I grew up in the 90s: we didn’t have mobiles then, and I didn’t have a videogame but we had a PC and I played a lot of games on it, and browsed the internet when it came to my house. I didn’t know the first thing about programming, but I enjoyed using these programs, and all the possibilities they brought, so I decided to study computer science.
What skills are required for this role?
Problem-solving and analytical thinking are important ones. Also, being good at learning new things because the industry is always evolving. Another essential skill is communication — especially if you’re working in a cross-functional team with people from different backgrounds like we do in Tennis Clash.
What are the biggest challenges you encounter as an engineer?
The challenges I’m most interested in are about the technical design of the game — not just to write code that works, but to write good code, that can evolve as the game evolves. It’s easy to write a lot of code, but if you don’t write good code — and I’ve seen this a lot in my career — you can end up in a situation where every change you try to make breaks some unrelated feature or another; and adding features, improving features or even fixing bugs becomes really hard and expensive. Technical design is challenging because most problems don’t have a correct answer — it’s all about coming up with different alternatives, evaluating the advantages and limitations of each of them, and making a good enough decision so you can move forward and deliver the feature.
Is there any advice you would give to young girls and women interested in getting into engineering?
- Everyone starts from the start, and each person has their own pace of learning. When you start studying, there will be people who started earlier or pick things up faster, or slower.
- Don’t be discouraged by that — find your passion, find out how what kind of learning works best for you, and go for it.
- Look for mentors and role models you identify with, build a network of people who can support and encourage you, and help you find opportunities.
- Don’t stay in a job you don’t like, and don’t self-select out of a job if you think you don’t qualify — that’s the recruiter’s job.
Bruna, Associate Visual Designer
Hello Bruna, thank you for talking to us. How did you get interested in visual design?
It was a long time ago I was 17 (I’m almost 29 now). I was thinking about doing Advertising in College, but a friend of mine told me how that could be of distant from what I really wanted to do. So I did my research and found out that crafting, creating compositions, and being creative with forms and colors was much more interesting to me. There was my joy!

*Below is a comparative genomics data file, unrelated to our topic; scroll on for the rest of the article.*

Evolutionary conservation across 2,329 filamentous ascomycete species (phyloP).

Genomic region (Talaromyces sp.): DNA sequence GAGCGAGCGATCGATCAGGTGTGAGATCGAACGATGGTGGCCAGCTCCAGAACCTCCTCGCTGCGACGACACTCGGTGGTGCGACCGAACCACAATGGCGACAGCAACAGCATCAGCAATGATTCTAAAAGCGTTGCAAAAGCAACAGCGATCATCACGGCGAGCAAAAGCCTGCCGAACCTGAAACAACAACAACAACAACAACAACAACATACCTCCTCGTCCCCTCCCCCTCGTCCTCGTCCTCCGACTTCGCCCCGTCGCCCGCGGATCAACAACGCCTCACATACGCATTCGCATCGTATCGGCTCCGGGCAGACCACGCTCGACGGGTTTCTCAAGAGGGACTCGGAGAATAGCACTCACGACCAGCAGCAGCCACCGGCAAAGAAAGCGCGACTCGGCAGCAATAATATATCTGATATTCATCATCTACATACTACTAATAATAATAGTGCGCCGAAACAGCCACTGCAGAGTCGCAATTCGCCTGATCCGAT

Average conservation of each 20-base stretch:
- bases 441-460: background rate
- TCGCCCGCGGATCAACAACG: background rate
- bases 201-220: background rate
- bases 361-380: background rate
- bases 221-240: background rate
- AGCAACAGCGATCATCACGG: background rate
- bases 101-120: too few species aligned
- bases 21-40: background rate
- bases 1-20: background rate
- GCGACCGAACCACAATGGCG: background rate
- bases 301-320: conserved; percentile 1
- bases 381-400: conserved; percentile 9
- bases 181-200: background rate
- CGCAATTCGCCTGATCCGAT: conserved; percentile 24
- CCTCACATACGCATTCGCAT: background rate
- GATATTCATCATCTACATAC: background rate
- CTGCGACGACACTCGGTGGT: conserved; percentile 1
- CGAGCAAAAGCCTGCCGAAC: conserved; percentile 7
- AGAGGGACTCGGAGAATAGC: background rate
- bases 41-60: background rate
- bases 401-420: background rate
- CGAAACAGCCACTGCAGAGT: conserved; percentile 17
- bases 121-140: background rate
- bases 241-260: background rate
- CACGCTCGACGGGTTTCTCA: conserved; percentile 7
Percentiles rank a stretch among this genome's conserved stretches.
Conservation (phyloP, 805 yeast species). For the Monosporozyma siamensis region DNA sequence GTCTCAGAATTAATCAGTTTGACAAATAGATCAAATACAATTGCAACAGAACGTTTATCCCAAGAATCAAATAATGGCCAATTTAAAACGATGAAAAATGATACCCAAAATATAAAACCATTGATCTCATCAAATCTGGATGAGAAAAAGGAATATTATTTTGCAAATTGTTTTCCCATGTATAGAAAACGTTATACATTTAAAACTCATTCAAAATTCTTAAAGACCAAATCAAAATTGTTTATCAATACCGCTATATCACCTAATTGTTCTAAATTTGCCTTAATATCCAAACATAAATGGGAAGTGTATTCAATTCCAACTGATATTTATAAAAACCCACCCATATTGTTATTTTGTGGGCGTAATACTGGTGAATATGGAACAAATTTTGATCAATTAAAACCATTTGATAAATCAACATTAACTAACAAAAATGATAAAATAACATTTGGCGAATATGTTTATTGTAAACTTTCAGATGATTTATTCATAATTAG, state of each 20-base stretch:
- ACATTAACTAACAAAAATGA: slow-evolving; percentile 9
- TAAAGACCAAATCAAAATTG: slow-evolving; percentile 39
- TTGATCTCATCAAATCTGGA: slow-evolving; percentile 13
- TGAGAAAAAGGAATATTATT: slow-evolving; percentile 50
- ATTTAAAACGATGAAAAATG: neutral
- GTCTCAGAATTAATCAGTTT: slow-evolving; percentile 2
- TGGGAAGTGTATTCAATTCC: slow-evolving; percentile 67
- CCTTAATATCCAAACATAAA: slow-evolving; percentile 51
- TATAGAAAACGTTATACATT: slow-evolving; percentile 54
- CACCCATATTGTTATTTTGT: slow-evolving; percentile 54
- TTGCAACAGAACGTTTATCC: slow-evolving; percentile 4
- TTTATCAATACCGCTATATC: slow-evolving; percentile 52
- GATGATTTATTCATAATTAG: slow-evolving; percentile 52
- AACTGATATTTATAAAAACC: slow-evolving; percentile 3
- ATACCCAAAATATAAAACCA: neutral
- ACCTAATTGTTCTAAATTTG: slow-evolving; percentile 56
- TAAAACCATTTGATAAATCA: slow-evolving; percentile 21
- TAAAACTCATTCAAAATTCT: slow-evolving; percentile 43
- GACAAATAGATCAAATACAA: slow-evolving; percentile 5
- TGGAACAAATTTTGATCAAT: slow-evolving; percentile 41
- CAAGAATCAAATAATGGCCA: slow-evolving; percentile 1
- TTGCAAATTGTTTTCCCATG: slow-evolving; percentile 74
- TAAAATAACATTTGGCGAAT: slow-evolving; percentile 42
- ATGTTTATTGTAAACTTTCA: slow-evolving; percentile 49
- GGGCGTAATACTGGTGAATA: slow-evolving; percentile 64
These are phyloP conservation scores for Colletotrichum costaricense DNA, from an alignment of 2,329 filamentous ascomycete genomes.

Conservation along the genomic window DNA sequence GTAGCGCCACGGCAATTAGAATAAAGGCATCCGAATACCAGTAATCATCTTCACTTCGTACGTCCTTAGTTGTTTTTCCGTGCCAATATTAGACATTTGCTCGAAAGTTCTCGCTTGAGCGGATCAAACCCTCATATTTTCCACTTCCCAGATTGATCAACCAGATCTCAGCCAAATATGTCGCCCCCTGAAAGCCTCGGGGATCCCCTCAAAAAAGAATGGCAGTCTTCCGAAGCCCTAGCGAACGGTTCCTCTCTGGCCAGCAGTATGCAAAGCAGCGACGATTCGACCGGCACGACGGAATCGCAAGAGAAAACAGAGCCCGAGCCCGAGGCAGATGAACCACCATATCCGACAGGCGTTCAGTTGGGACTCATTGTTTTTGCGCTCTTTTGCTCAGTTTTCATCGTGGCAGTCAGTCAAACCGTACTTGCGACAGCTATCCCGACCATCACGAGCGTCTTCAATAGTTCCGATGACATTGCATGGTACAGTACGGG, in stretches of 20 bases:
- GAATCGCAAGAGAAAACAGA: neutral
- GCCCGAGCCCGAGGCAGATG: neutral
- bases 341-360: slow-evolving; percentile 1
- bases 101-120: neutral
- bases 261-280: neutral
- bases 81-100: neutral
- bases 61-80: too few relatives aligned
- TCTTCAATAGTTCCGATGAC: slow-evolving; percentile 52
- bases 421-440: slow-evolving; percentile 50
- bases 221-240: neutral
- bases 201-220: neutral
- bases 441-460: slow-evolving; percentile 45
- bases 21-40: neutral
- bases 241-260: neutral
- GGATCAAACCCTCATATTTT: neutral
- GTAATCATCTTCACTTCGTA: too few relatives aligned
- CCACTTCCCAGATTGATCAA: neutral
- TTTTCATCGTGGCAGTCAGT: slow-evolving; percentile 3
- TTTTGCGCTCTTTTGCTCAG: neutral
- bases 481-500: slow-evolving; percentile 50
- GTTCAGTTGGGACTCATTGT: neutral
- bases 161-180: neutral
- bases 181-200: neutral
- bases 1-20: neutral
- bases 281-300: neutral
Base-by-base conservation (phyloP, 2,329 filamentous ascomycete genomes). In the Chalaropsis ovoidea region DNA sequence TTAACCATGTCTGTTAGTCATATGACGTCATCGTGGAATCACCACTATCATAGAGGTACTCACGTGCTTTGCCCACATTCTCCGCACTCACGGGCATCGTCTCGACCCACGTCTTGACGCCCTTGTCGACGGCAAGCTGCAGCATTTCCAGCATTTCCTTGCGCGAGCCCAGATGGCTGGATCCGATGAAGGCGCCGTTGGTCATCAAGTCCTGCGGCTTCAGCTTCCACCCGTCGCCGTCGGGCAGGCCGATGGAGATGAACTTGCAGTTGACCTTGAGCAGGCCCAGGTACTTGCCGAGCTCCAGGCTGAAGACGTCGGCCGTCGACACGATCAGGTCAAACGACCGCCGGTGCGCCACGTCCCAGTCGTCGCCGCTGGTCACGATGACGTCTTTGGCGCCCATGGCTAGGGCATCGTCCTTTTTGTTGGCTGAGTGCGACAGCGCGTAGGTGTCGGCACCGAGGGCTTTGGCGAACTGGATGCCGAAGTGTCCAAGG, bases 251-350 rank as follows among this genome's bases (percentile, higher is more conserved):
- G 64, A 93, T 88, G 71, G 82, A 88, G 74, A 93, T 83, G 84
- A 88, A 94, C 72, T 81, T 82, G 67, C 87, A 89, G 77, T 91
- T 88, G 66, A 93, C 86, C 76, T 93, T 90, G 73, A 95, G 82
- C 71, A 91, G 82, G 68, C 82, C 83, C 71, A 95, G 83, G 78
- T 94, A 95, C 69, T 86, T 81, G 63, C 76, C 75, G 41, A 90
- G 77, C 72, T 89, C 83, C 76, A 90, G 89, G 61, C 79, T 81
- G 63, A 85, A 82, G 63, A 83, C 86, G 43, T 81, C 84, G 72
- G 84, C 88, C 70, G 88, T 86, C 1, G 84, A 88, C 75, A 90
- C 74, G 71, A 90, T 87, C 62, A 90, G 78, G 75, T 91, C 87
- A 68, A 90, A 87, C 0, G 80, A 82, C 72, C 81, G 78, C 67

At first, I was into graphic design but a little bit later, once again, I found out that I was much more of a “digital girl” and that’s when I started working with interfaces, and digital products such as video editing and social media ads.
What does a typical day at work look like for you?
Mostly I try to start my day looking through other channels such as Behance and Instagram or news about design and everything which actually inspires me a lot. I then talk to my coworkers and understand what we as a team should go for on that day. Later I start to create new explorations, try new techniques – combining new and current assets to achieve what is best for the project. I also always discuss my layout proposals with other designers and product managers to get feedback and improve my skills.
Is there any work, in particular, you’ve done that you are most proud of?
Yes! Many years ago I felt I needed to change career. I wasn’t happy with my results as a professional and decided to create a project of my own – one that I would be proud of. That’s when the idea of recreating the NASA Website came to me. Their website at the time was not that good, and NASA is a very big organization, so I thought “hey! What about doing a whole new experience for fans of outer space?” So there were a lot of weekends and Friday nights at home, thinking about this idea and trying new things, but in the end, everything worked out and this project opened so many doors to me!
My lesson was: sometimes, it’s better to take time to do something you actually believe in… than having a lot of projects you’re doing day-to-day but you’re not happy with it.
Do you have any advice for young female artists who may be interested in getting into the industry?
Yes, I do! Please, believe in your potential and trust the process. It may be hard sometimes… with people or even learning new things to get to the next level. But there are a lot of good people ready to help, good content on the internet and also good companies to work with as well. Just keep going with the hard (and healthy) work and everything should fall into place.